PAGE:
Soda drinkers also have higher cancer risk, and soda has even been shown to cause DNA damage – courtesy of sodium benzoate, a common preservative found in many soft drinks, which has the ability to switch off vital parts of your DNA. This could eventually lead to diseases such as cirrhosis of the liver and Parkinson's.

So needless to say, anything that will curb the excessive consumption of soda can be a good move – as long as consumers aren’t willing to simply shell out more money for their daily soda fix…

Buyer Beware – Some Alternatives are Even More Dangerous Than Regular Soda! 

I must remind you, however, that although diet sodas are not included in this proposed tax, diet sodas are actually even WORSE for your health than the sugar-laden ones!

For many years I didn’t know what was worse -- regular soda, with its sugar and high fructose corn syrup, or diet soda with its artificial sweeteners.  Now, after doing years of hard research and writing Sweet Deception, I am absolutely convinced that diet sodas are FAR more harmful.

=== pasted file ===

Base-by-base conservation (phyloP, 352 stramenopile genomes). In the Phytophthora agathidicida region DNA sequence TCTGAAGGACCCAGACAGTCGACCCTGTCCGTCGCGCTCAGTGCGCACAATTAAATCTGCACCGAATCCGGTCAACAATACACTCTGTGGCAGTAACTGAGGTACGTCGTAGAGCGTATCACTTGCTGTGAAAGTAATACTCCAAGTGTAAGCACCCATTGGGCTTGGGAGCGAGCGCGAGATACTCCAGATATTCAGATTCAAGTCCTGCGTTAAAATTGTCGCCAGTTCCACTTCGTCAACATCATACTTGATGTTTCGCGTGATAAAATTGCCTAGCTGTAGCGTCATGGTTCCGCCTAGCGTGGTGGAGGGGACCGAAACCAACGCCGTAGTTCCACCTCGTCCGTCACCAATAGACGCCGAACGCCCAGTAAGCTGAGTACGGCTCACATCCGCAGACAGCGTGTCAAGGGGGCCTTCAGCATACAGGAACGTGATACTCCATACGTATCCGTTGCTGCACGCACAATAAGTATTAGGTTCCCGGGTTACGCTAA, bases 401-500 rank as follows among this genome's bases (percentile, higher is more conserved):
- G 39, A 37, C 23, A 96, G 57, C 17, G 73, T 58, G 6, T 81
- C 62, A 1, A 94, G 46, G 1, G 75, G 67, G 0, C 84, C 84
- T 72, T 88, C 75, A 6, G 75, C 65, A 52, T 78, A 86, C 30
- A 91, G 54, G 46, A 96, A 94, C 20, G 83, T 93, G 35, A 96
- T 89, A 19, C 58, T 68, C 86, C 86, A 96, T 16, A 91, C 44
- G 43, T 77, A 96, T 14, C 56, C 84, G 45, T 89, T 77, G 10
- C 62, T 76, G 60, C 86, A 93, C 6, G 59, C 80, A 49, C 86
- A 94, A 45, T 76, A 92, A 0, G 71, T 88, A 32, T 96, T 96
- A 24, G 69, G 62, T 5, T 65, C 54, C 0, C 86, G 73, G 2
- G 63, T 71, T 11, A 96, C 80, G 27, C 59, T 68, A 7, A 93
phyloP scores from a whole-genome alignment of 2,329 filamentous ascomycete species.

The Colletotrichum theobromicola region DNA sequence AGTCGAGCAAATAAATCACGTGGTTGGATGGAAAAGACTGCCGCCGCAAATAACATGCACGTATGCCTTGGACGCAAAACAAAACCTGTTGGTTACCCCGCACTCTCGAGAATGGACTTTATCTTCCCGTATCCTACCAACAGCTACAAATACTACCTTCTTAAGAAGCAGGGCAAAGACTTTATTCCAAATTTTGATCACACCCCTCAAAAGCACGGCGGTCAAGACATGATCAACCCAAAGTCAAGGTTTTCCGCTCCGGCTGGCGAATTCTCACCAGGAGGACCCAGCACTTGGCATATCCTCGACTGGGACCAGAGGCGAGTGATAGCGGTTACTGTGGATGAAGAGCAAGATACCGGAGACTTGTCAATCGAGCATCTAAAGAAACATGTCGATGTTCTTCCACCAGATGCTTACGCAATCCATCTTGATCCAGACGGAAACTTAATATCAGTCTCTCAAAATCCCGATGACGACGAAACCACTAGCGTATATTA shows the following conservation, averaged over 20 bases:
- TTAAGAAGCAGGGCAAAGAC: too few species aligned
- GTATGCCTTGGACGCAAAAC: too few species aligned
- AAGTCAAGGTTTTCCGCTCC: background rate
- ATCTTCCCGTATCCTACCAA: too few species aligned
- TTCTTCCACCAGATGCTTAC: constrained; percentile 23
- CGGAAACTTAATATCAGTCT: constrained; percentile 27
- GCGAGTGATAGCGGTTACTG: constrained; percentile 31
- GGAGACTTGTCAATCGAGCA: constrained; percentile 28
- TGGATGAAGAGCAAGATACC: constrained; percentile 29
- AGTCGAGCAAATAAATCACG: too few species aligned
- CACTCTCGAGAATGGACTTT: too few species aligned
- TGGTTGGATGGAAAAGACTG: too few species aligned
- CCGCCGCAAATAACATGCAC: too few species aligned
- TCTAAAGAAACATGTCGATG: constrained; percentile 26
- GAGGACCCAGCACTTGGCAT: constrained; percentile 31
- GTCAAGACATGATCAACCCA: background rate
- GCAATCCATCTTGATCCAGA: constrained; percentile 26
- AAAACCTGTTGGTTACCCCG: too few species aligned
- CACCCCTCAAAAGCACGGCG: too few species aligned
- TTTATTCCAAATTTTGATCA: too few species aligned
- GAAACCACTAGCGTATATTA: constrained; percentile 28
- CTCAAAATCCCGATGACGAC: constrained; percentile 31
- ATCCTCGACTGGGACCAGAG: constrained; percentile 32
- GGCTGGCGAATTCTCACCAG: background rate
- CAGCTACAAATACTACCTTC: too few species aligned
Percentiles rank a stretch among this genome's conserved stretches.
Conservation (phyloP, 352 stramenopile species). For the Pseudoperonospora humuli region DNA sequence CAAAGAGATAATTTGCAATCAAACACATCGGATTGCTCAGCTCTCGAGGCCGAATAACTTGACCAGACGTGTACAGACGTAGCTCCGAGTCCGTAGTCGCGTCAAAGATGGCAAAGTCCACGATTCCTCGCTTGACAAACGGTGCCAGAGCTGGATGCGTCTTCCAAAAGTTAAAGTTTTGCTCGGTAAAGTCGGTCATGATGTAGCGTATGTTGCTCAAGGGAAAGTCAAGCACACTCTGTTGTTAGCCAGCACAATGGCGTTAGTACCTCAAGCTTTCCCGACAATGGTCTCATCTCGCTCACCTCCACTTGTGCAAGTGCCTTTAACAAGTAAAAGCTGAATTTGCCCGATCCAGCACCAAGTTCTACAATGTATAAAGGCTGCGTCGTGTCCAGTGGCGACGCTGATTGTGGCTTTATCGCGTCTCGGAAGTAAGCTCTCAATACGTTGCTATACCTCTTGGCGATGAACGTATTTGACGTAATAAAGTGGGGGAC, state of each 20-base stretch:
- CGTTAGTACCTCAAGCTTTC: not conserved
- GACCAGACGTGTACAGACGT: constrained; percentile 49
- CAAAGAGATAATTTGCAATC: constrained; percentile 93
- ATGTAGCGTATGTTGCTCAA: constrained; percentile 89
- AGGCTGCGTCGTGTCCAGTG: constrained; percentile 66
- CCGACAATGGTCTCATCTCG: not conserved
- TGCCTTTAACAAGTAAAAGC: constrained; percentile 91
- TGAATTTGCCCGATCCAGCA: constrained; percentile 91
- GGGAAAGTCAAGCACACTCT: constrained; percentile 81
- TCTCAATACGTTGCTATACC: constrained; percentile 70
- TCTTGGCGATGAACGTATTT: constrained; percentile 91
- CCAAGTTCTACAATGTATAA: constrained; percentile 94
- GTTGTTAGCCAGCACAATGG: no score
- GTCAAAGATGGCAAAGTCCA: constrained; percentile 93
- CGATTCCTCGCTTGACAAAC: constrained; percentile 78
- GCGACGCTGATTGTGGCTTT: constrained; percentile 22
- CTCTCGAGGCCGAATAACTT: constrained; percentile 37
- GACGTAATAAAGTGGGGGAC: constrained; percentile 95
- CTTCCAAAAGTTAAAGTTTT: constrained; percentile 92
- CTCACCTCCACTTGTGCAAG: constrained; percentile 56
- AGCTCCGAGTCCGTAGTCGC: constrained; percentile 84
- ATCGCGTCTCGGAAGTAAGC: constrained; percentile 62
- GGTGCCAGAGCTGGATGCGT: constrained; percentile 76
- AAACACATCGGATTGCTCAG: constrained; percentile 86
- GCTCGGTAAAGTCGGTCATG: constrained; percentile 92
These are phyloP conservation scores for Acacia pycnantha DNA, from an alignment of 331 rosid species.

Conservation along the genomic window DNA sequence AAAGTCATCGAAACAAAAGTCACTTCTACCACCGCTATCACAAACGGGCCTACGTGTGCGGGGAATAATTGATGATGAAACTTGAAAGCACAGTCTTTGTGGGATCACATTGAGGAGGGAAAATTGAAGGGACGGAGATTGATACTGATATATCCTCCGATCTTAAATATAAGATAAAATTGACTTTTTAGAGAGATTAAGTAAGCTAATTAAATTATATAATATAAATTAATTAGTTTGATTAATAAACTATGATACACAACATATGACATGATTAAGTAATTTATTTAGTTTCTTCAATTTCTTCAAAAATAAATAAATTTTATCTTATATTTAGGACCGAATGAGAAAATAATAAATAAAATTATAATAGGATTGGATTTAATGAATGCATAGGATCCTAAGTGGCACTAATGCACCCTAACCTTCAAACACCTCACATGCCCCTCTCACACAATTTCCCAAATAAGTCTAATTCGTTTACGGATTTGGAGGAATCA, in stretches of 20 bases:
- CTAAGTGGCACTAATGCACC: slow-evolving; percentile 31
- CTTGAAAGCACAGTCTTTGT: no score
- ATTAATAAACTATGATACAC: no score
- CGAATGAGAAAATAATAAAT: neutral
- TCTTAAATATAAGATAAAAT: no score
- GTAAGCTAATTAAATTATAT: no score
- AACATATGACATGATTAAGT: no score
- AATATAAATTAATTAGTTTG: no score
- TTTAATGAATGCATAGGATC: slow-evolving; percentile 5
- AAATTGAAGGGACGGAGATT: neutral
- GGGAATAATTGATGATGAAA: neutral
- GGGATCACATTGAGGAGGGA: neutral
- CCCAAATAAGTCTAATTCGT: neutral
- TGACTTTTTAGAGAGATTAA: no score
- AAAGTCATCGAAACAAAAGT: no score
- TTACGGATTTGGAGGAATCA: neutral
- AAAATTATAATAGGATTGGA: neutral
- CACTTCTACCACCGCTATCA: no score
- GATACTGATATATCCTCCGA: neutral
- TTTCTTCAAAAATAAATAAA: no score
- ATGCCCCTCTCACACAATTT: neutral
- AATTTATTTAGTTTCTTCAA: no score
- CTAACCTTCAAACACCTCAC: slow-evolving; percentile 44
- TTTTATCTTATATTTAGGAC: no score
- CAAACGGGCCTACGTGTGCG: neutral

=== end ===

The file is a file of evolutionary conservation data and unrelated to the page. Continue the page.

Not only do they cause the same insulin dysfunctions, but they also have additional inherent toxicities that are not present in natural products like sugar. In an analysis of 166 articles about aspartame published in medical journals, 91 percent of the independent studies -- 84 out of a total of 92 -- found at least one adverse health effect in its outcome. 

Early safety studies of aspartame identified potential neurotoxic side effects. In one study, out of seven monkeys fed aspartame mixed with milk, one monkey died and five of the remaining had grand mal seizures. Other studies have shown that aspartic acid, one of the main ingredients in aspartame, causes damage to the brains of infant mice.

My sincere hope here is that, if this taxing proposal goes through, we don’t end up with an increase in diet soda consumption, because the public health ramifications of that could be far worse than what we’re currently dealing with.